The most active volcano in the world is Kilauea in the Hawaiian Islands of the United States of America. It’s name means “spewing” in the Hawaiian language, and it earned it’s name because it frequently erupts. Historical record-keeping of the volcano’s eruptions began back in 1790. And from there on, the volcano’s history shows that the longest gaps between eruptions have been around 30 years, however a table the I reviewed seemed to show eruptions coming with more frequency as we approached the 1980s. Some eruptions lasted for less than a day, some lasted for longer than a month, some longer than a year, and even some over two years. Then on January 3, 1983 Kilauea violently erupted in a giant roar with lava fountains that shot up out of the volcano some 1,500 feet (approx 460 meters) into the sky. And, amazingly, to this day, over 34 years later, the volcano is still erupting. Scientists have attempted many guesses on when the lava flow will stop, but in reality, they really don’t know. It seems like science is not an exact science, and there’s still many things in this world that science doesn’t understand.
For many years I was the recipient of another person’s anger and “blow-ups,” sometimes it was over big things and sometimes it was over little things. Being around this individual was rather like being around the super-active smoldering volcano of Kilauea in Hawaii. Their behavior, their anger, was like when the pressure builds up in a volcano and there’s not room for any more poison within, the spewing would commence. When the pressure was relieved, and the spewing stopped, the “spewer” felt relief, and they could then return to a dormant state – until the next eruption. And over the years the eruptions from this individual increased in frequency, duration, and intensity. Evidentially, it seemed like their personal volcano was in continuous eruption.
Unbridled anger is dangerous to everyone involved. Sure enough, during those episodes of spewing, severe damage was left in the wake. The spewer felt better, but they devastated everyone else. Like the poisonous lava that hardens and covers the earth after it flows from Kilauea, words and actions done in unleashed anger causes dangerous conditions in relationships as a hardness settles over the spewer and “spewee.” Keep up spewing, and relationships are damaged enough from the emotional abuse that there’s no turning back or mending that can be done. The only hope that I see for relationships such as this, is for the spewer can get a handle on their anger, and make a permanent change in their actions. Years of counseling, and anger management groups, did no good for the volcanic personality that was around me.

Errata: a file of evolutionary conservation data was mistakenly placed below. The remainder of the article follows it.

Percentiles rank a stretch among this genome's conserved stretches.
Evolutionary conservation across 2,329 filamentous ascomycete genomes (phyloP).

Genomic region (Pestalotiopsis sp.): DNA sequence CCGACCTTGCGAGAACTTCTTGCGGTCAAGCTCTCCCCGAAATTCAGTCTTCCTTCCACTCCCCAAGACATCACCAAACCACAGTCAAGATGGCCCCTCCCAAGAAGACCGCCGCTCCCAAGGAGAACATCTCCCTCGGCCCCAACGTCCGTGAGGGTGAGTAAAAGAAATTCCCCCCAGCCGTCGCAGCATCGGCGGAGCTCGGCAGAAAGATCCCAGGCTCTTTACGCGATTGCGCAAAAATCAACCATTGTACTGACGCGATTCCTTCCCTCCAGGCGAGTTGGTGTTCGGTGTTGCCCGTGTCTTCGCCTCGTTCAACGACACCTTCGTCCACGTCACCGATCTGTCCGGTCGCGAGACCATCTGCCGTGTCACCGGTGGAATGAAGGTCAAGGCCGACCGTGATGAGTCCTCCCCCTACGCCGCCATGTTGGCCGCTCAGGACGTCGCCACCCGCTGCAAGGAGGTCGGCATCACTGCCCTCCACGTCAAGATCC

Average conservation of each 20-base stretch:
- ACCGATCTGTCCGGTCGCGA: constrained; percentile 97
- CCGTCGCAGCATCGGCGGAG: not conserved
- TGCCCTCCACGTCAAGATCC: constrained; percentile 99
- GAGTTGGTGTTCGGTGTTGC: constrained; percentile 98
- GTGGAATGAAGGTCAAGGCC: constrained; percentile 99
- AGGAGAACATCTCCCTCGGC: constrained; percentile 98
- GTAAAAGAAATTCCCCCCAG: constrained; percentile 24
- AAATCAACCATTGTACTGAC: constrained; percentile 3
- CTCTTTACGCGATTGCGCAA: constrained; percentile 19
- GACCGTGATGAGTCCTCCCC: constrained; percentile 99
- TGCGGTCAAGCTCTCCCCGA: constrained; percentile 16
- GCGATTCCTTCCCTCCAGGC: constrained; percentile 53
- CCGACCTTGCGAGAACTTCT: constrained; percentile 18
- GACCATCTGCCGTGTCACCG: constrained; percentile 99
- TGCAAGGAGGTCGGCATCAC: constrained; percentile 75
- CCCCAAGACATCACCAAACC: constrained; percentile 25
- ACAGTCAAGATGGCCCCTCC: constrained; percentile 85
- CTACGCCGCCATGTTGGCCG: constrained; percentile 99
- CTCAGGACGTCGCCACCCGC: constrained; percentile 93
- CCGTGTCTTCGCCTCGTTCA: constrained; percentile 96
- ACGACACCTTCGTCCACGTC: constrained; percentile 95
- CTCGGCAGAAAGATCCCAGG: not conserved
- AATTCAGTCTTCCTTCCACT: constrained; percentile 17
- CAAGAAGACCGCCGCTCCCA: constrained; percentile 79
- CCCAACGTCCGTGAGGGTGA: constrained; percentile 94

I knew well the wisdom of Proverbs 15:1 “A soft answer turns away wrath, but a harsh word stirs up anger.” However, as time went on, I found myself reacting more and more strongly to the eruptions from the spewer. My defensive mechanisms built up and in reaction to the eruption from the spewer, I would also react. And, fairly soon, I too was fighting back with my own version of poisonous lava. In addition, each and every time I received an eruption in my direction, along with each and every time that I reacted in a like way, it took it’s toll on me emotionally, psychologically, and even physically. My struggle was that of real life, in-the-trenches, in anger and more often than not, I did not succeed in taming the anger that was growing in me. It was a very vicious circle, and the more it was fed, the more it seemed to grow.
I know that when I react in a like manner to hostile behavior that damage is done, so my method of coping with anger is to try to keep my mouth shut until I can get a better grip on my emotions. And then I prefer to sit down and talk with the other party to hash things out in a civilized manner. However, while my circumstances have changed, there are times that I find that the old rather hostile nature of handling anger in a non-constructive way resurfaces. When frustrated or wronged, if I don’t stop and think, I can react in an very abrupt manner and say what I feel that I need to say in a very unkind way. I have come a long way out of the dark hole of anger to which I got sucked in. I don’t like to give Satan a foothold, so I recognize that anger is a trigger for me. I turn to God and seek the wisdom that His Word offers. I let the Holy Spirit whisper into my conscience. And, if I have lashed out to an offense, I make an effort to apologize, talk out the situation, and set things right. It’s an ongoing process and I continue to work hard through the grace of God to defeat this enemy. I’m not there yet, but with God’s help, Satan will be vanquished!
“Know this, my beloved brothers: let every person be quick to hear, slow to speak, slow to anger; for the anger of man does not produce the righteousness of God.” (James 1:19-20, ESV)